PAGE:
I recently had a conversation with the Lower School Librarian (LSL) at MPOW about our Book Fair – I was passing along information about requests from the parents and, since they organize, run and benefit from the Fair, we need to pay attention to their comments/suggestions/complaints (within reason, of course).
This conversation led to two different sub-topics, and we got a little heated. The first was a community in California finally offering free Internet at the public library. LSL is completely against the idea of paying for this service in a public library; I can see their point (note:I don’t know which community this is, or what their reasons were). Now, before you get all upset and angsty, hear me out. The internet has costs: maintaining the routers/wiring/computers, as well as paying for the connection (be it dial-up or T-1). It’s not a freebie for the library. Starbucks’ vaunted wifi comes with a cost (I’ve paid T-Mobile for access when sipping a latte). At home I pay $45/month (vs. the $19.95 I paid for my dial-up) to surf whenever/where ever. People know this. If a community – which supports the public library via taxes – isn’t willing to up the budget, but wants internet at the library, well, somebody’s going to pay. Why not the user? Seems logical to me. I know that librarians are supposed to be all about access and openness, but at what price? Perhaps that money helped keep the library open longer hours, or provided one additional staff position, or even just broke even on making the internet available. Is that so wrong? I suspect most of my peers would resoundingly say “hell, yes, that’s wrong”. But before we condemn, let’s see why the decision was made and put ourselves in those shoes.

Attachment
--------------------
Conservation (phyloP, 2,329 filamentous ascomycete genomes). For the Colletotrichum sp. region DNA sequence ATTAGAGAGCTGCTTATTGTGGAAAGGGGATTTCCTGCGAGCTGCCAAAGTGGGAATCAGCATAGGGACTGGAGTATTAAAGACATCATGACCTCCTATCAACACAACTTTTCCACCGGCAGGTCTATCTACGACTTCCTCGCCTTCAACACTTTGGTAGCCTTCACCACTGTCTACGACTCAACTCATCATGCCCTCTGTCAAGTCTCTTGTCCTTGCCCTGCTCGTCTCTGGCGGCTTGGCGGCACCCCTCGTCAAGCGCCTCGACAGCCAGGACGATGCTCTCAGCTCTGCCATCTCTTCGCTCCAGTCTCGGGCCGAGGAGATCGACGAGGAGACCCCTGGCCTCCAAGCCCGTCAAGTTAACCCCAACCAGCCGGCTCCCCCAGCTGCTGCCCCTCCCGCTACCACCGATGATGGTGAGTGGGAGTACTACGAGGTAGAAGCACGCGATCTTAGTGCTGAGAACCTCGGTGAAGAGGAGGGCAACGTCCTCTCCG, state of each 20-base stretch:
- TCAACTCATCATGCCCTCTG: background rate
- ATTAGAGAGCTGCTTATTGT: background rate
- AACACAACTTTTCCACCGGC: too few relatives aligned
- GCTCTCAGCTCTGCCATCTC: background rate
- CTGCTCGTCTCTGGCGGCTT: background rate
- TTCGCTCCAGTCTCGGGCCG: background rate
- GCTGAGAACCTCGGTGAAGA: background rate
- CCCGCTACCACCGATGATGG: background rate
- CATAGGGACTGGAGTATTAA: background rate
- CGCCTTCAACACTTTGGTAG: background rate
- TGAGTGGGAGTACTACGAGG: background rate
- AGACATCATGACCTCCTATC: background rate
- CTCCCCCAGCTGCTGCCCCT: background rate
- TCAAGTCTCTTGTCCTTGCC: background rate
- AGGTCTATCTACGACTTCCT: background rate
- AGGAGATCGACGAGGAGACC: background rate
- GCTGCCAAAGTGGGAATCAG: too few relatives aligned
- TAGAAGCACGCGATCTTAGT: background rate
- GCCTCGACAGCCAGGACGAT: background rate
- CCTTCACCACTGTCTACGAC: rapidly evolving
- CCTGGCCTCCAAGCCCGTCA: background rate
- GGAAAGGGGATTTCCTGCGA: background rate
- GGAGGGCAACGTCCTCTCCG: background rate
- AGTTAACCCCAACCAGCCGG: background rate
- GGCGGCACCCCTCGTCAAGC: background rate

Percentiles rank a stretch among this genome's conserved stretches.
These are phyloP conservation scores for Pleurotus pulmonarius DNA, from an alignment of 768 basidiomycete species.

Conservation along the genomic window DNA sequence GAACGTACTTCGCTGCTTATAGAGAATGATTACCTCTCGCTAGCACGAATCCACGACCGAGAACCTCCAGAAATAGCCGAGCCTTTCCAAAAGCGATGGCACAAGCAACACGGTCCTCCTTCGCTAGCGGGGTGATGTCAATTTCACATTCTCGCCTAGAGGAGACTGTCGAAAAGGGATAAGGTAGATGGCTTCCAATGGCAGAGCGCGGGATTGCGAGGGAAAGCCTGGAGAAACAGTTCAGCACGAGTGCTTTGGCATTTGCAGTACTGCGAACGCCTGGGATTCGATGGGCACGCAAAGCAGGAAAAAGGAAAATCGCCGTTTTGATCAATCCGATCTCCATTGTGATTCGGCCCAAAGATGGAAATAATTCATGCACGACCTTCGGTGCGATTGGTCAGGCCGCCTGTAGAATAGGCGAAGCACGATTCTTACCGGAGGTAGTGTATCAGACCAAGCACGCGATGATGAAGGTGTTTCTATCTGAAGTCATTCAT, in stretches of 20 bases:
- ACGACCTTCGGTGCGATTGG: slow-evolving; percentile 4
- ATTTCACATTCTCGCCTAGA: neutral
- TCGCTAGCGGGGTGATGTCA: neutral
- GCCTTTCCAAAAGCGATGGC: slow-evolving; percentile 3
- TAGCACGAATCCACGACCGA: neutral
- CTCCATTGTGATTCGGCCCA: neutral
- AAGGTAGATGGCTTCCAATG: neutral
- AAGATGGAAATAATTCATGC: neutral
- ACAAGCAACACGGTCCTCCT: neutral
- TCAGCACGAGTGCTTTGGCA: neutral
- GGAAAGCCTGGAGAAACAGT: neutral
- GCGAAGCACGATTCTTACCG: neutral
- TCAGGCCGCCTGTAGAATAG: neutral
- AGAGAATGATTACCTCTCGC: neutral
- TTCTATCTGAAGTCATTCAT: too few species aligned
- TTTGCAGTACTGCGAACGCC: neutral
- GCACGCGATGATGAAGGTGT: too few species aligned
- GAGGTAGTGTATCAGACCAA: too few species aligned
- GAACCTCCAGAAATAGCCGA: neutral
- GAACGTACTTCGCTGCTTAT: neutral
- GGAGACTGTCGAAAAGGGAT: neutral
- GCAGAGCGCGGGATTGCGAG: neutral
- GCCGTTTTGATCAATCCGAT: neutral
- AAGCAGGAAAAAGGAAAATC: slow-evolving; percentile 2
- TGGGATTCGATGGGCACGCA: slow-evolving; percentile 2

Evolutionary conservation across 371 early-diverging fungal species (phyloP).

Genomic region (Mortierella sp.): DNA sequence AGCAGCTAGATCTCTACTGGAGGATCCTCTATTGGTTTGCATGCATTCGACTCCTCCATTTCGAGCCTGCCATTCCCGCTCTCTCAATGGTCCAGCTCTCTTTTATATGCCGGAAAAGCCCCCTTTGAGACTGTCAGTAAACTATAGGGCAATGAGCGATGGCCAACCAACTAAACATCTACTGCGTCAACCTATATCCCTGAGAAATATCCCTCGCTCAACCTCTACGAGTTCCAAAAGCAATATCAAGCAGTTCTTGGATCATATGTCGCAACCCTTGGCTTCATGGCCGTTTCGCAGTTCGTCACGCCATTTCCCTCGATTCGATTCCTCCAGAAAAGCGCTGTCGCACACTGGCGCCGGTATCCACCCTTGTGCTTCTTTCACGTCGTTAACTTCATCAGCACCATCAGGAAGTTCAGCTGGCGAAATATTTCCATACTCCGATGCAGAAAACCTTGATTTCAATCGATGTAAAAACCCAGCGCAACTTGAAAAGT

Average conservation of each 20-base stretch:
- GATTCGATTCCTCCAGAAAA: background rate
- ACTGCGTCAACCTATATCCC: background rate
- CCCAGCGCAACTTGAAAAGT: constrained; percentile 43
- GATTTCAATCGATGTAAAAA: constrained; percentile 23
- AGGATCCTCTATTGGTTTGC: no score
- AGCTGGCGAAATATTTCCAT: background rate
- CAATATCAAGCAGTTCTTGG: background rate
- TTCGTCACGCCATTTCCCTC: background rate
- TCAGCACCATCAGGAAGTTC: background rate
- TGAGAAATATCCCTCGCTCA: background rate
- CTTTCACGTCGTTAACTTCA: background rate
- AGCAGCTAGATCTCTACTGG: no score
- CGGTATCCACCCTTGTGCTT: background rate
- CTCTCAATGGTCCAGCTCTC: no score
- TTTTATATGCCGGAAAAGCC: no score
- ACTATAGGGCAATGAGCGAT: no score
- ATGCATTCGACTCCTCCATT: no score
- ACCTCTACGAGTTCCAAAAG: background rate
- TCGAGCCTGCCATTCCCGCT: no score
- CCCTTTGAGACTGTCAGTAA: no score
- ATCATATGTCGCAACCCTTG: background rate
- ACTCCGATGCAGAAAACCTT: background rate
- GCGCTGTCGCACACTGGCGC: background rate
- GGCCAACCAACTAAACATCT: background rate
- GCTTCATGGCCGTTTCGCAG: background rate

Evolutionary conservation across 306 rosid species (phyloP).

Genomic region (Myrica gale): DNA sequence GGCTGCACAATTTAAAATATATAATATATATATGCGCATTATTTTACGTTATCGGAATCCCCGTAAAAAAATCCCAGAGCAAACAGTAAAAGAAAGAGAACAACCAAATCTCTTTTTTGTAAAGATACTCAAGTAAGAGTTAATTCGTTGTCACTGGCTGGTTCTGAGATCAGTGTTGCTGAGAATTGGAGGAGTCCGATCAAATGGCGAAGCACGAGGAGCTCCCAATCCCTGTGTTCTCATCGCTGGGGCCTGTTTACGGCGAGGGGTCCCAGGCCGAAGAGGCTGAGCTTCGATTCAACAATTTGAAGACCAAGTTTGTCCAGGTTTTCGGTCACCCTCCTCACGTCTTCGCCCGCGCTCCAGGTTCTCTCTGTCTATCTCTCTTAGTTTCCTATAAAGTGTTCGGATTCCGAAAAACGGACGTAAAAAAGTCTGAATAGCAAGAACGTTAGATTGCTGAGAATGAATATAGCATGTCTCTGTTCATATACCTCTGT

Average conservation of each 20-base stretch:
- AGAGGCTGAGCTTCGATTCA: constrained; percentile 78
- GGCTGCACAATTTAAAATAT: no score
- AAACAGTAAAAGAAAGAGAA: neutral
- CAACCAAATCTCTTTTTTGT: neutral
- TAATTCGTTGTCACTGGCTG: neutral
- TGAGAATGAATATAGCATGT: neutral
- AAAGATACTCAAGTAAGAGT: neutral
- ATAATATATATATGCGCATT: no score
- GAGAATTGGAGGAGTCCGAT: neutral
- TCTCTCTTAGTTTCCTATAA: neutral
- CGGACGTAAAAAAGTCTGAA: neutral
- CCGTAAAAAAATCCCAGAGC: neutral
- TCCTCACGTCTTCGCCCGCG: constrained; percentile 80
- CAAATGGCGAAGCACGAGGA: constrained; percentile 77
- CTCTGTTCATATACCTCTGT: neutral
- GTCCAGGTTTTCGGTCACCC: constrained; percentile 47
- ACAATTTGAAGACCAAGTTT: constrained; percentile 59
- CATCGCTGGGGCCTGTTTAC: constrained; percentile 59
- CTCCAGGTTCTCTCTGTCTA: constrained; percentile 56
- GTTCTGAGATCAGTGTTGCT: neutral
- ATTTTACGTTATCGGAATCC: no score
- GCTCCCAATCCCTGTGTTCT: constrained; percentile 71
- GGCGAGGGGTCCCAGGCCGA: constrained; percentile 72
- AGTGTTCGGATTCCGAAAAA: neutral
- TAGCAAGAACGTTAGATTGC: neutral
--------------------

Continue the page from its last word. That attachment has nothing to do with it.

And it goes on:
The other subtopic was the Children’s Room and Children’s Borrowing Cards. When I was a lit’un in Smalltown, I used to go to Small City’s library. There, in the basement, was the Children’s Room and that was where I could borrow books. If I’d wanted a book from the Adult Section, my parents would have had to come with me and approve my selection. LSL had a problem with this. Now, in our daily lives as school librarians, we prohibit students from doing just this – why is it so wrong in a public library? I know few school librarians serving the K-4 crowd that would have, for example, an A-List book or even Gone With The Wind on their shelves. Many of my peers working with grades 5-8 ponder the appropriateness of a book like Tangerine, or much of the manga that’s out there. We put it into subcollections… we label it YA… we try to steer the younger students to materials that are more appropriate for their age group. Should their parents want (or allow), they can read what ever they want. So, why say having a separate section, a separate card for young patrons in a public library is wrong? (and yes, I know that ALA thinks this is wrong – ALA isn’t always infallible).
As I’m writing this, I’ve locked down my wifi so that none of my neighbors can use it. In part that’s for security, and in part it’s because I’m paying $45/month and if they want to use it, they can offer to help pay. I’m also writing this as someone who, at the age of 10, read Victoria Holt’s Mistress of Mellyn (with my parent’s knowledge). What would I do if I were in charge of a public library in a small town/village/city? You guess.